Saturday, March 21, 2015

Collaboration is the Fulfillment of the Craft Beer Ideal

If the craft-beer movement has been a revolution against the bland, watered-down beer that America got served for 50 years after Prohibition ended, then the nine beer makers that gathered at Caution Brewing Co. on March 4 were taking part in the Colorado Peach Party.

The action was minimal; mostly brewers talked about each others' businesses, though some sharing of recipes and tips on maintaining equipment pervaded the conversations. But by creating a Peach Fuss Ale - a pumpkin-peach beer made in reaction to Budweiser's ridiculous Super Bowl commercial attacking a segment of the beer industry that is growing rapidly while American light lager stagnates - they let the world know the brewing war will be fought by coalition.

And as that beer and roughly 75 others are served today at the second-annual Collaboration Fest, a massively expanding festival from the folks at Imbibe and the Colorado Brewers Guild, these craft brewers will be joining together in a way that no other industry does. They'll share tips with competitors that will help their businesses grow, they'll figure out new joint projects to undertake in the next year and they'll have a hell of a lot of fun doing it - maybe the most important and defining characteristic of the event and the movement.

"Brewers like getting together. They really have a good time when they all get in the same room," said PJ Hoberman, co-founder of Imbibe and proud father of his growing Collab Fest child. "I think the fact that craft beer in America has grown up under the shadow of these behemoth companies means it has always had the attitude of 'we will band together, because we can't take down these giants on their own.'"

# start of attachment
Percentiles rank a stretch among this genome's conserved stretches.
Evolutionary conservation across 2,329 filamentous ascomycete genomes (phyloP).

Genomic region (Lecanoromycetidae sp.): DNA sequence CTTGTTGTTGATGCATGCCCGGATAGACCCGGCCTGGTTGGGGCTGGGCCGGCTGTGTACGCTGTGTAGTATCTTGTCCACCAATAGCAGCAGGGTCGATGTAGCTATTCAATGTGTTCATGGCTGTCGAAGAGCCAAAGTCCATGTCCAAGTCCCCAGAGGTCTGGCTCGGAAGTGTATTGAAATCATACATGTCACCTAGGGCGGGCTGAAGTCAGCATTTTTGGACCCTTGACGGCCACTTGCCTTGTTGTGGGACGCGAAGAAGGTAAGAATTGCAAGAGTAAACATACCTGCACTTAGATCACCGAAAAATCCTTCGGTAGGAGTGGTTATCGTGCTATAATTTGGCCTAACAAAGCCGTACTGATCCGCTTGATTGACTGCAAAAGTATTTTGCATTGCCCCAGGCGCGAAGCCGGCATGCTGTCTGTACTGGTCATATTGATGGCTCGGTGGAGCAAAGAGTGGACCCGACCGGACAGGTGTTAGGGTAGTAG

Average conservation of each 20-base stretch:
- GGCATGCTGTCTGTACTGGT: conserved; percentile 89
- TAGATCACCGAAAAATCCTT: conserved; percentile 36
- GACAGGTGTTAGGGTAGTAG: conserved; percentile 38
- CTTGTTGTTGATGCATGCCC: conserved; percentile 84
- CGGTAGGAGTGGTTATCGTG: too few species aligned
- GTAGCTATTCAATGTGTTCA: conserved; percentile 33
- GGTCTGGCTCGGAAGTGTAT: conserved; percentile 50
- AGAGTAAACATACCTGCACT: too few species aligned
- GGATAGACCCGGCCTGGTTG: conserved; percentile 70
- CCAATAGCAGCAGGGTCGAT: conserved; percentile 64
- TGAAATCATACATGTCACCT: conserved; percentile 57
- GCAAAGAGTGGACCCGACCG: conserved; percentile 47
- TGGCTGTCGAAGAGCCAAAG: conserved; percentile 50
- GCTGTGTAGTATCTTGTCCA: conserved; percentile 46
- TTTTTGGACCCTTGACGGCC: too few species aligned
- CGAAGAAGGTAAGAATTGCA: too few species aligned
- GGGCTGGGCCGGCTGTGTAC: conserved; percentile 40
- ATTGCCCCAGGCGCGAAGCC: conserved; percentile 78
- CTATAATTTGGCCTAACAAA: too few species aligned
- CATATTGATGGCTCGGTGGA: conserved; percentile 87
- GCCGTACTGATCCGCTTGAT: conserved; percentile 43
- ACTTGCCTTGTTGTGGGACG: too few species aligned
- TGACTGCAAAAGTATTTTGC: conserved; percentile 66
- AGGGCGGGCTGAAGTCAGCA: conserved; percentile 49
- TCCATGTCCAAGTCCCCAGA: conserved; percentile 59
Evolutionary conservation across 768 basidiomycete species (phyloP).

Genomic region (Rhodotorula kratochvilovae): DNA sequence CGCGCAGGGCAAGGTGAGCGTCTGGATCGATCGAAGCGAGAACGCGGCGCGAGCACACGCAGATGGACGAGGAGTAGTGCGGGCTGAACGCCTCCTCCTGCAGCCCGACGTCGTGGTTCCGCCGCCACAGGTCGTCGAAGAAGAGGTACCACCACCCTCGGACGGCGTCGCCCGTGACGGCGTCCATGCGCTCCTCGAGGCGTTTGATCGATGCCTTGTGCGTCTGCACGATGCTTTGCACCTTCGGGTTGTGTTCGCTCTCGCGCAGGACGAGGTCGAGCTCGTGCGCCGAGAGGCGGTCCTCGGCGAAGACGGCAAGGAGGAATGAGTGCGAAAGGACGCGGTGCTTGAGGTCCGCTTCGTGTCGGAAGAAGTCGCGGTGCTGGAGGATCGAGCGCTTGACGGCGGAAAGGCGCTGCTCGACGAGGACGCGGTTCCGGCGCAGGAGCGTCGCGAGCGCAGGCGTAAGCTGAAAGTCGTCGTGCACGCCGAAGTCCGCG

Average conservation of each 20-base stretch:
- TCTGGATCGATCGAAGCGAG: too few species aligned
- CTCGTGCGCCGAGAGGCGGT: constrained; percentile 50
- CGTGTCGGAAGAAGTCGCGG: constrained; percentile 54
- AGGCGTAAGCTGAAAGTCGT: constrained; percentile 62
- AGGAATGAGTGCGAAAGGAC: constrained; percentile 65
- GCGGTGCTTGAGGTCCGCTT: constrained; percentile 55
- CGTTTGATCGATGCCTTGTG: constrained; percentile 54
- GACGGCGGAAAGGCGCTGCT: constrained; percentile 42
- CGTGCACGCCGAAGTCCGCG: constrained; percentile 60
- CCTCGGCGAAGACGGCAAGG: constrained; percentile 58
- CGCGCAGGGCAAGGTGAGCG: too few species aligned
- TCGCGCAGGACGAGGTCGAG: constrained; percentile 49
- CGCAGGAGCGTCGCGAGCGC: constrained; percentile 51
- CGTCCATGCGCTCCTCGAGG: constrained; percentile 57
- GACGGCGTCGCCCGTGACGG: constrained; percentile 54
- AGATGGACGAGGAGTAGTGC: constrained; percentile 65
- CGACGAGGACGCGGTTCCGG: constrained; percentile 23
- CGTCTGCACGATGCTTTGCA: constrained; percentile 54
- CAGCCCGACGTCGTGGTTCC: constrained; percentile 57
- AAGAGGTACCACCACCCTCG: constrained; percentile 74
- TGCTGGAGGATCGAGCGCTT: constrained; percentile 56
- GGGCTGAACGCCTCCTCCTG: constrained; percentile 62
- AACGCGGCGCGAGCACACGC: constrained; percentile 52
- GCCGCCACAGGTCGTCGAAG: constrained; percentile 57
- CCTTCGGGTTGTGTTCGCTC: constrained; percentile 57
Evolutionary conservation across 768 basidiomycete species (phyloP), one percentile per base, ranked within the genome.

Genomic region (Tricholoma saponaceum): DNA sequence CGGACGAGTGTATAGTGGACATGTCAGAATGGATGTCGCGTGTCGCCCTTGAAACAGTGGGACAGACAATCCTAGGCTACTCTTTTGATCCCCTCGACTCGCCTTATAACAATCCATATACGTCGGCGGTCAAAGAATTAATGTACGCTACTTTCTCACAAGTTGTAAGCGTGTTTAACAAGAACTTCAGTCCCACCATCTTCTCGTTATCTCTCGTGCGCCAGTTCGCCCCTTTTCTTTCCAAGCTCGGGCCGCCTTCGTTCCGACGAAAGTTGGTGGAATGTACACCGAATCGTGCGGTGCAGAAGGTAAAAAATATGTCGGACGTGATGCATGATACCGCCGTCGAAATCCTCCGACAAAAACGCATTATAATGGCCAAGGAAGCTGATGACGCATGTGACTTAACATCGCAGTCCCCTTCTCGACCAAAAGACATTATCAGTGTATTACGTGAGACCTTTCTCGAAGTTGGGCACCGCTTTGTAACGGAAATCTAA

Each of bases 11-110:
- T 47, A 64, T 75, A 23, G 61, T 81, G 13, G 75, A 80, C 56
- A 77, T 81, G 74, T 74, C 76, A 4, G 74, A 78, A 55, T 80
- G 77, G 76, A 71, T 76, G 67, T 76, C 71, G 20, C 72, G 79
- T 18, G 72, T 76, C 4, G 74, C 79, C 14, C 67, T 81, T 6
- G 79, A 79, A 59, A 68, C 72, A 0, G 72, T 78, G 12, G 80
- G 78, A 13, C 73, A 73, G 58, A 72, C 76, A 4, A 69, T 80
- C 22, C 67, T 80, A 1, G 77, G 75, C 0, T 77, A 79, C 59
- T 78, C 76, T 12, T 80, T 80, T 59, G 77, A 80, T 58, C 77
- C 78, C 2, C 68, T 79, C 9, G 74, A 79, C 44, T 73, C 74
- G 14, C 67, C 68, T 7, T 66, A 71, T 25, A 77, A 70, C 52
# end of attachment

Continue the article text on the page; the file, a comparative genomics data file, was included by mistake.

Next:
There will be giant collaborations - more than 10 female brewers and brewery owners pitched into the Lady Collab, for instance - and there will be plenty of one-on-one teamings. And beer geeks will overrun Sports Authority Field to find them.

Peach Fuss will be one of the stars of the show for its ability to capitalize on the hottest and strangest beer style out there. But there are a lot of other stories that will be worth examing.

One of the favorites that I discovered in hitting a couple of the collaborations, for example, was that of Diebolt Brewing and Denver Beer Co. getting together to make a Biere de Mars for the festival. Denver Beer's new production facility isn't too far from Diebolt, which made it somewhat of a natural collaboration. But when Jack Diebolt and Denver Beer's Nick Bruno got together (pictured above) to make it, they also dreamed up the idea of creating a Sunnyside Beer Festival to announce to the metro area that this up-and-coming westside neighborhood is a place to which beer travelers now can journey.

"We're trying to get Sunnyside on the map," Diebolt said.

One of the newest breweries at the Peach Fuss gathering was Broomfield's Nighthawk Brewing, whose owner, Ethan Hall, also owns a paintball business. There's high competition and little collaboration in that industry, Hall said. In brewing, it's completely different.

That's why Collab Fest is such an important statement. It lets the world know that craft brewing is not only on the rise but is doing so in a way no other industry has done. And that's worth celebrating.

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